The two Zehringer brothers (then known as Rick Derringer and Randy Z) and Hobbs joined Johnny Winter's band for the albums Johnny Winter And and Live Johnny Winter And in the 1970s. Derringer later played with Edgar Winter, Steely Dan, Cyndi Lauper, amongst others. John Dawson Johnny Winter III (born on 23 February 1944 in Beaumont, Texas, USA) is an American blues guitarist, singer, and producer. ... Johnny Winter And is a 1970 album by Johnny Winter. ... Live Johnny Winter And is a 1971 album by Johnny Winter. ... The 1970s decade refers to the years from 1970 to 1979, also called The Seventies. ... Edgar Winter (born December 28, 1946 in Beaumont, Texas) is an American musician who had significant success in the 1970s and 1980s. ... This article does not cite any references or sources. ... Cynthia Ann Stephanie Cyndi Lauper (born June 22, 1953) is an American Grammy Award-winning singer and Emmy Award-winning film, television and theatre actress. ...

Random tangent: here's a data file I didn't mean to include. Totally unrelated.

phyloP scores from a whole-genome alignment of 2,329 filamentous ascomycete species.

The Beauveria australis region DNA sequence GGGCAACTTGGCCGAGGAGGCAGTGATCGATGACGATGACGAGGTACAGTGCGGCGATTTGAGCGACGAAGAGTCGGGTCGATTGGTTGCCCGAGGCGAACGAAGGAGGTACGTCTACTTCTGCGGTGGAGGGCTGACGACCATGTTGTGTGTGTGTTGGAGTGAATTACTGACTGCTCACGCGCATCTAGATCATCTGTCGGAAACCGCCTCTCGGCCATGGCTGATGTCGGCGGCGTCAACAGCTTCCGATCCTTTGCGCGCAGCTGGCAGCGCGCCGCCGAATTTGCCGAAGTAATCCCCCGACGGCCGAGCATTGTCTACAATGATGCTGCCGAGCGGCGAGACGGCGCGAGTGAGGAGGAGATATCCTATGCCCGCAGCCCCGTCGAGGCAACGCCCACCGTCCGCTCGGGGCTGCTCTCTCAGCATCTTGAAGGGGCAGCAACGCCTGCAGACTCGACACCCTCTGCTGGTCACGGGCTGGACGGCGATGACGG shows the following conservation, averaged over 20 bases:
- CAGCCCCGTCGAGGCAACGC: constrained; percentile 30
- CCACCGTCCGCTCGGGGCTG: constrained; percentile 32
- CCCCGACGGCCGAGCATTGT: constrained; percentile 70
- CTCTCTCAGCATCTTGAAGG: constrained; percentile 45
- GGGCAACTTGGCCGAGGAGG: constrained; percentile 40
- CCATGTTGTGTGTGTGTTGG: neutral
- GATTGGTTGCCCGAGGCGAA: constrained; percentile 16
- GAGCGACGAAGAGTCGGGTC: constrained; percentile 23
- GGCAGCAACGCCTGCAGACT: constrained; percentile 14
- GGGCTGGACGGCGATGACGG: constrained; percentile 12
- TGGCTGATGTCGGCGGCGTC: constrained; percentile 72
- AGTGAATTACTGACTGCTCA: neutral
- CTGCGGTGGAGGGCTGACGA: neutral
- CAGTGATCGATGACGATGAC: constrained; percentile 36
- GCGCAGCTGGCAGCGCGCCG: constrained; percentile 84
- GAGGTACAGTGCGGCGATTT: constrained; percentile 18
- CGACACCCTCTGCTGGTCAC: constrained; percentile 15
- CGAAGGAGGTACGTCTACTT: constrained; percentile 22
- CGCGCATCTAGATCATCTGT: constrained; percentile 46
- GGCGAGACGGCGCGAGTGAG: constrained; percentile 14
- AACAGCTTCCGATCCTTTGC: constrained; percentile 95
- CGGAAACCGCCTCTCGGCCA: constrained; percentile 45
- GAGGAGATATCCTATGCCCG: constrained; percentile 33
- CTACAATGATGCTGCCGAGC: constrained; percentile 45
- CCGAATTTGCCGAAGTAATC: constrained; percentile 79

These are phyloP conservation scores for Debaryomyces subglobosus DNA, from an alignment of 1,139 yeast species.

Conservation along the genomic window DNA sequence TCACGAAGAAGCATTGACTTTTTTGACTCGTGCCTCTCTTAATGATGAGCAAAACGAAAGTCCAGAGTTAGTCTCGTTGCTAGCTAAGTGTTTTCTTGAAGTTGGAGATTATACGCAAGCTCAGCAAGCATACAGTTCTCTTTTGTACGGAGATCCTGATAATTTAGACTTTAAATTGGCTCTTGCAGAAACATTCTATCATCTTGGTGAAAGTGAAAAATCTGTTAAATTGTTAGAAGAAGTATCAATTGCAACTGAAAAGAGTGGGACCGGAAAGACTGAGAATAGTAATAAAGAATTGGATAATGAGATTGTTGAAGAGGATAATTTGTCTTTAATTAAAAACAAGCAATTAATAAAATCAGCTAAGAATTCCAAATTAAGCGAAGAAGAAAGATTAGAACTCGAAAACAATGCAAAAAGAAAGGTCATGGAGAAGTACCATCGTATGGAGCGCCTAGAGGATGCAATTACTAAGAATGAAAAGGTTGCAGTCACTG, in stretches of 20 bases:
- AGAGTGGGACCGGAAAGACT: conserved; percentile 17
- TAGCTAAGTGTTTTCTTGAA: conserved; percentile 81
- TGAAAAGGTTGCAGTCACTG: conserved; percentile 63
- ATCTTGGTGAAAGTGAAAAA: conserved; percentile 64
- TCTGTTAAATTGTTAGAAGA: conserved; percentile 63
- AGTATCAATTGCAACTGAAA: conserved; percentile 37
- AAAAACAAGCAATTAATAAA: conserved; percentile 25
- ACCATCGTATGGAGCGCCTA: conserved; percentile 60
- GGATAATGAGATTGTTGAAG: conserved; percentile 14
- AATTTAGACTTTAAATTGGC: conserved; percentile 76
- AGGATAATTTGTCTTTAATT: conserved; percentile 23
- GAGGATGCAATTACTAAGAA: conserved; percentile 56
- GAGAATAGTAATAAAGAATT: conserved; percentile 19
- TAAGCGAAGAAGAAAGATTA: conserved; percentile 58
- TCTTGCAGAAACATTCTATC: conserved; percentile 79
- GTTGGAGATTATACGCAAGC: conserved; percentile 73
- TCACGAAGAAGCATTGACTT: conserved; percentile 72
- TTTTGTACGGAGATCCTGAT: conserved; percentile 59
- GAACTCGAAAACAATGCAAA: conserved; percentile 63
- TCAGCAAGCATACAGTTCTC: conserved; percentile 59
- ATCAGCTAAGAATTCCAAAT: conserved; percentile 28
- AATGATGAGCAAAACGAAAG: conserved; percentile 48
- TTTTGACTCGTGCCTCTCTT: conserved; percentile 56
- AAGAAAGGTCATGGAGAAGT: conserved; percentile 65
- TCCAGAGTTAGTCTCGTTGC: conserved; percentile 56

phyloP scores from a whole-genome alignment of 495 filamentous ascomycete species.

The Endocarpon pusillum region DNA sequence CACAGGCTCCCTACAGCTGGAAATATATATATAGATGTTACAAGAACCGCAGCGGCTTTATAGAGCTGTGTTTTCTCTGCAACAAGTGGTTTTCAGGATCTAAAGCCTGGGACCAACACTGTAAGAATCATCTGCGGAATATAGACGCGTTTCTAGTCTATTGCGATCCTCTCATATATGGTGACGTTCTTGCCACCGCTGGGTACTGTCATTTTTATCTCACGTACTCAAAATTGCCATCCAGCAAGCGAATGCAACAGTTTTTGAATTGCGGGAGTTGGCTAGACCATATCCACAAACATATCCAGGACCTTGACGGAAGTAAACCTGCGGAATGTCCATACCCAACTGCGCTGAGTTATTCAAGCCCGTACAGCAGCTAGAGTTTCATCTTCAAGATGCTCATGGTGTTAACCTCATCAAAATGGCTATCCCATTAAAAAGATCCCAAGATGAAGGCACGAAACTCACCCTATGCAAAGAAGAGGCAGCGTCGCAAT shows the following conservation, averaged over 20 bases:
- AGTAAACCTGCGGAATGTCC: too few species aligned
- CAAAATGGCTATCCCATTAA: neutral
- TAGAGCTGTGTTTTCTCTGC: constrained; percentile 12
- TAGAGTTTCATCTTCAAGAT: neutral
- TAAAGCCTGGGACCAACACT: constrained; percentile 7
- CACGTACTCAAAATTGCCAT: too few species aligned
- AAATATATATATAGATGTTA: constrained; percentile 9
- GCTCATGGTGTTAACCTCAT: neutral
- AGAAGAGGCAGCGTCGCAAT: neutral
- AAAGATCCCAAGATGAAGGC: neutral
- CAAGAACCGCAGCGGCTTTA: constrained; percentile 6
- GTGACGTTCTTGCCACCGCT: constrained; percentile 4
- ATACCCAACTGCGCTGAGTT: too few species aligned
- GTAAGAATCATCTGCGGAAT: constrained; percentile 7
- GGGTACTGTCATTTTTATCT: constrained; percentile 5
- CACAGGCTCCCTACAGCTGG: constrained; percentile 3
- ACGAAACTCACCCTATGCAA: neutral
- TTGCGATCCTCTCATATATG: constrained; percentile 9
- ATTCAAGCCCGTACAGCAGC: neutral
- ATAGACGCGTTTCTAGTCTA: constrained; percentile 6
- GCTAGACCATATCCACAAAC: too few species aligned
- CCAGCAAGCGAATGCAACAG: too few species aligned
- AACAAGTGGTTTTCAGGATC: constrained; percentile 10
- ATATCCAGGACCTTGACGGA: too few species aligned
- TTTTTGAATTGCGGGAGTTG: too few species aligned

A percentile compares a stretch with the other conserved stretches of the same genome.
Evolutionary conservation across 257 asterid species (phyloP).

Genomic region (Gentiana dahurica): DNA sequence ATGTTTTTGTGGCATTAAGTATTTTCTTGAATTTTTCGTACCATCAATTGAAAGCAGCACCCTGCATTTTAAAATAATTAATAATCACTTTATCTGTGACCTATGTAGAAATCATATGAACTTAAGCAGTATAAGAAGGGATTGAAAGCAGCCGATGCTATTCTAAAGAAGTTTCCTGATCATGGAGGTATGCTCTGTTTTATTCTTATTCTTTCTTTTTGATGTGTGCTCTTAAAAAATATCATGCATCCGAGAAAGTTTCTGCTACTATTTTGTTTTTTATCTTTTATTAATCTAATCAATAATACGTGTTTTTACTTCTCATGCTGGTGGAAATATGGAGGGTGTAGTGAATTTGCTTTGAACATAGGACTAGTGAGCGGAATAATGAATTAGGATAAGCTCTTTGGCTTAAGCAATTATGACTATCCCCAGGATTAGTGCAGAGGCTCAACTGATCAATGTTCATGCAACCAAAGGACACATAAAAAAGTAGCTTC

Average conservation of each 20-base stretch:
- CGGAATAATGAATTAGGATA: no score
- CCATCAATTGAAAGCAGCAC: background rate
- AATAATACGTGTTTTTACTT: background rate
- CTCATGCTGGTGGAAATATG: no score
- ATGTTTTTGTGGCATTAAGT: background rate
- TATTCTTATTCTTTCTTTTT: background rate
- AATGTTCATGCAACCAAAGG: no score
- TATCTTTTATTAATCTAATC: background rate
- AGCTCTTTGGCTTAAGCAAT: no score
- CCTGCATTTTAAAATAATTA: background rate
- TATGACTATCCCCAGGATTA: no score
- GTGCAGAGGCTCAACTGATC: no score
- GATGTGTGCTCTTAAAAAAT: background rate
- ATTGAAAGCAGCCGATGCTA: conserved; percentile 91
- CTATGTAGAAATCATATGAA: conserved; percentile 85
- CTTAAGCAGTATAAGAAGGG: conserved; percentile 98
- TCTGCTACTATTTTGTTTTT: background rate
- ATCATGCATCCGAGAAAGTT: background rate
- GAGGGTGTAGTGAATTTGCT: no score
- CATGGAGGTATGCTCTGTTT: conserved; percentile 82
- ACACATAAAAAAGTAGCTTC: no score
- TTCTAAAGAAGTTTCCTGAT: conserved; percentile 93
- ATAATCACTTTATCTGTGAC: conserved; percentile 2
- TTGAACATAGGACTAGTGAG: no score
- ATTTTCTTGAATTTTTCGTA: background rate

Bassist Randy Hobbs died of drug-related heart failure on August 5, 1993. He was 48.


Discography

  • 1965 Hang on Sloopy
  • 1966 You Make Me Feel So Good
  • 1968 The Infinite McCoys
  • 1969 Human Ball
  • 2003 Dear Everybody

See also

See also: 1964 in music, other events of 1965, 1966 in music, 1960s in music and the list of years in music // January 4 - Fender Guitars is sold to CBS for $13 million. ... These are the #1 Hits of 1965: See also: List of Number 1 Hits (USA), 1965 in music Categories: No 1 hits in the United States ...

External links